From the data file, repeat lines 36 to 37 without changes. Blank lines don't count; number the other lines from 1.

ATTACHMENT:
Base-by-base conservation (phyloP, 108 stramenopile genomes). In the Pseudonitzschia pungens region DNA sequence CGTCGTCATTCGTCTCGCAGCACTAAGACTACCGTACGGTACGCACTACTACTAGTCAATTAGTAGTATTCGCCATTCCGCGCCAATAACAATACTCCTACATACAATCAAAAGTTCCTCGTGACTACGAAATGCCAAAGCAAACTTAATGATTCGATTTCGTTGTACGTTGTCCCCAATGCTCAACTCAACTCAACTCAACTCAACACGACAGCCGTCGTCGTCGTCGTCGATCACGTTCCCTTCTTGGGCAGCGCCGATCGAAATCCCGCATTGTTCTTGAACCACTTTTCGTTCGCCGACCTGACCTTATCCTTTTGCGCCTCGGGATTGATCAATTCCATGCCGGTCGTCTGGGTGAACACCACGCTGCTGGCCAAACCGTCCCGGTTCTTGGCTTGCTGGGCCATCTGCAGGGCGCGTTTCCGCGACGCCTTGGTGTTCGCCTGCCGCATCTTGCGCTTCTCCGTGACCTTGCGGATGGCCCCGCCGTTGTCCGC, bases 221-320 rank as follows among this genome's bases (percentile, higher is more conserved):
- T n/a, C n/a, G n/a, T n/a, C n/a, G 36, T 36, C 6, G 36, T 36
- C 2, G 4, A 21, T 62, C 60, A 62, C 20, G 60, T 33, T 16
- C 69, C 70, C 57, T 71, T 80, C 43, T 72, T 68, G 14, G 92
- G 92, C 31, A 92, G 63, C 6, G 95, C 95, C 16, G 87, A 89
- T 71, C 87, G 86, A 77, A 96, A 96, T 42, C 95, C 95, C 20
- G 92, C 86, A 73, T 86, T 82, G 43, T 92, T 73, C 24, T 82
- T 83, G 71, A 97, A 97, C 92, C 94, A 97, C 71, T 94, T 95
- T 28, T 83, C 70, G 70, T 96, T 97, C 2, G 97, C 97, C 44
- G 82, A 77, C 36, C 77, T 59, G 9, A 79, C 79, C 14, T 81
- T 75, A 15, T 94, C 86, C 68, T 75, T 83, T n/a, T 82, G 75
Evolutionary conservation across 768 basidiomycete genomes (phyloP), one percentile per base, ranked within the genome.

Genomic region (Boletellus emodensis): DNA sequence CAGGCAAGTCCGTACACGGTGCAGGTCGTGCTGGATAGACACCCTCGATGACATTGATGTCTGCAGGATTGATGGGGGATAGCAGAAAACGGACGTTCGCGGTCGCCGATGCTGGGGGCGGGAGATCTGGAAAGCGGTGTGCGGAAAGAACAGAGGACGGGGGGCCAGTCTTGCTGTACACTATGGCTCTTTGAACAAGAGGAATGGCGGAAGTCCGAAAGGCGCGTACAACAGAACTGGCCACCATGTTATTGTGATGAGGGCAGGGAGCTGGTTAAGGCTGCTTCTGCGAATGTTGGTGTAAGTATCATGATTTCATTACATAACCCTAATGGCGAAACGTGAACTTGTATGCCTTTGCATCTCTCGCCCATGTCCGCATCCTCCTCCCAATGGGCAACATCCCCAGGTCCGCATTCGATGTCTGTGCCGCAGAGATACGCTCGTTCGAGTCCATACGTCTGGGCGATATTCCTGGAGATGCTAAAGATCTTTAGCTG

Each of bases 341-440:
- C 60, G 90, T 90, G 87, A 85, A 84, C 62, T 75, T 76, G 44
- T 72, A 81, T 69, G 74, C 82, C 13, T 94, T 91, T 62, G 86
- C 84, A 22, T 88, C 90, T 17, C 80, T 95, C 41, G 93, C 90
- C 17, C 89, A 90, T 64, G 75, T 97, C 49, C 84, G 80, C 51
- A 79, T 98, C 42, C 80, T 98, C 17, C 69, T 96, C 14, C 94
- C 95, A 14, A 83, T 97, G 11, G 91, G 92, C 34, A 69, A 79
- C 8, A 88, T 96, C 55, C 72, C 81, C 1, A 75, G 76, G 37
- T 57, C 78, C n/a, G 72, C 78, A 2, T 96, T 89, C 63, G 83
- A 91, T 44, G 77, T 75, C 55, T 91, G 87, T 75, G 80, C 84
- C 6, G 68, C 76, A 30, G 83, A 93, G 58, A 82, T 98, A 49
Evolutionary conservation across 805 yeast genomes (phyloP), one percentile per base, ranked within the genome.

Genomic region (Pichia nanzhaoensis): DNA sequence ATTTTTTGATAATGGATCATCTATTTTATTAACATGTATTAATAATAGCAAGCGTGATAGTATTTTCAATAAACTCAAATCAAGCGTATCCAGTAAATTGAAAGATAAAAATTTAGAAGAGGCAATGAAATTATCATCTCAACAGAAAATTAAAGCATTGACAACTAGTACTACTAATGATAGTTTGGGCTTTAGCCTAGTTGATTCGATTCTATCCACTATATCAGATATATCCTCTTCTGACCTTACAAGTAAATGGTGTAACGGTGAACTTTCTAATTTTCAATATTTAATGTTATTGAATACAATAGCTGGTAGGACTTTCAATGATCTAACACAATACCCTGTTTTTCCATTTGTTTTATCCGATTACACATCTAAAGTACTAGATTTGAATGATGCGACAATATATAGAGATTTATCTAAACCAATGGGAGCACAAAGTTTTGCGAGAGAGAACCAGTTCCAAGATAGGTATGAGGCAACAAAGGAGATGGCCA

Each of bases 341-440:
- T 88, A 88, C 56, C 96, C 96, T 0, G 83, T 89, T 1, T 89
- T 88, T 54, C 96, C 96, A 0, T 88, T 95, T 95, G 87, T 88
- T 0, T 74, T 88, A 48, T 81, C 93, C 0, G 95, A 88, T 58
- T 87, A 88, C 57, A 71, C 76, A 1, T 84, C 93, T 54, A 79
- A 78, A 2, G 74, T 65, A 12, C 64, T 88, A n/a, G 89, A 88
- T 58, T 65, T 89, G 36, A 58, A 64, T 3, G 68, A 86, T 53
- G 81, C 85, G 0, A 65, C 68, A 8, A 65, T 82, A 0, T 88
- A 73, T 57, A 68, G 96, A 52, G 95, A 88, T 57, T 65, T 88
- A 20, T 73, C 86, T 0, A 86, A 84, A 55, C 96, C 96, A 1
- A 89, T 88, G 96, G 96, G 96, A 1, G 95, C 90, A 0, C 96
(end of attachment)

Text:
- A 20, T 73, C 86, T 0, A 86, A 84, A 55, C 96, C 96, A 1
- A 89, T 88, G 96, G 96, G 96, A 1, G 95, C 90, A 0, C 96